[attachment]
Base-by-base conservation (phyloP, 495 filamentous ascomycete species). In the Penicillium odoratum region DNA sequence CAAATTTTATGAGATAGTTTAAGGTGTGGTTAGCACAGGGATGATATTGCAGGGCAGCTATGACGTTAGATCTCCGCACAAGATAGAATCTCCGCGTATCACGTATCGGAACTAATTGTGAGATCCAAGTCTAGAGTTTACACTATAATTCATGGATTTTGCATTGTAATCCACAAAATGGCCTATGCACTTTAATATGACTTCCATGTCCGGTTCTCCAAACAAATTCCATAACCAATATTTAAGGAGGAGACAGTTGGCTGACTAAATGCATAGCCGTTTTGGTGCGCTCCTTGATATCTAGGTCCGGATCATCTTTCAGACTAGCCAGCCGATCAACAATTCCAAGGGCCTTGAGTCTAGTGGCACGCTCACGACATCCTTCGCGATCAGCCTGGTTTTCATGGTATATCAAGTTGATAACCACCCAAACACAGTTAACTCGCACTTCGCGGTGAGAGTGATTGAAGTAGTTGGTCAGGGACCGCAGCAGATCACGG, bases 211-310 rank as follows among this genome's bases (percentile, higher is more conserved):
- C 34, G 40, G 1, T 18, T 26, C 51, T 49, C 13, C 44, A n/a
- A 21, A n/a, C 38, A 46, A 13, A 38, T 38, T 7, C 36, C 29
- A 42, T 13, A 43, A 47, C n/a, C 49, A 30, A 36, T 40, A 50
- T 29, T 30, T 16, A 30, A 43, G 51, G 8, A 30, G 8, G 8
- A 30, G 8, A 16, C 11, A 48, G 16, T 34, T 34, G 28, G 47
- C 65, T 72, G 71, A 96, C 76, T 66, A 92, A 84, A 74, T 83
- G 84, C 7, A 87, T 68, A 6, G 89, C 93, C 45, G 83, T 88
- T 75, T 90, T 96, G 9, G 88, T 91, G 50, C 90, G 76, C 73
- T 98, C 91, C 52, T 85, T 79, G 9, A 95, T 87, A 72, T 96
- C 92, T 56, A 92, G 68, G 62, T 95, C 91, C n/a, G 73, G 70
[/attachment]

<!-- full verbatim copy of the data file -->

Base-by-base conservation (phyloP, 495 filamentous ascomycete species). In the Penicillium odoratum region DNA sequence CAAATTTTATGAGATAGTTTAAGGTGTGGTTAGCACAGGGATGATATTGCAGGGCAGCTATGACGTTAGATCTCCGCACAAGATAGAATCTCCGCGTATCACGTATCGGAACTAATTGTGAGATCCAAGTCTAGAGTTTACACTATAATTCATGGATTTTGCATTGTAATCCACAAAATGGCCTATGCACTTTAATATGACTTCCATGTCCGGTTCTCCAAACAAATTCCATAACCAATATTTAAGGAGGAGACAGTTGGCTGACTAAATGCATAGCCGTTTTGGTGCGCTCCTTGATATCTAGGTCCGGATCATCTTTCAGACTAGCCAGCCGATCAACAATTCCAAGGGCCTTGAGTCTAGTGGCACGCTCACGACATCCTTCGCGATCAGCCTGGTTTTCATGGTATATCAAGTTGATAACCACCCAAACACAGTTAACTCGCACTTCGCGGTGAGAGTGATTGAAGTAGTTGGTCAGGGACCGCAGCAGATCACGG, bases 211-310 rank as follows among this genome's bases (percentile, higher is more conserved):
- C 34, G 40, G 1, T 18, T 26, C 51, T 49, C 13, C 44, A n/a
- A 21, A n/a, C 38, A 46, A 13, A 38, T 38, T 7, C 36, C 29
- A 42, T 13, A 43, A 47, C n/a, C 49, A 30, A 36, T 40, A 50
- T 29, T 30, T 16, A 30, A 43, G 51, G 8, A 30, G 8, G 8
- A 30, G 8, A 16, C 11, A 48, G 16, T 34, T 34, G 28, G 47
- C 65, T 72, G 71, A 96, C 76, T 66, A 92, A 84, A 74, T 83
- G 84, C 7, A 87, T 68, A 6, G 89, C 93, C 45, G 83, T 88
- T 75, T 90, T 96, G 9, G 88, T 91, G 50, C 90, G 76, C 73
- T 98, C 91, C 52, T 85, T 79, G 9, A 95, T 87, A 72, T 96
- C 92, T 56, A 92, G 68, G 62, T 95, C 91, C n/a, G 73, G 70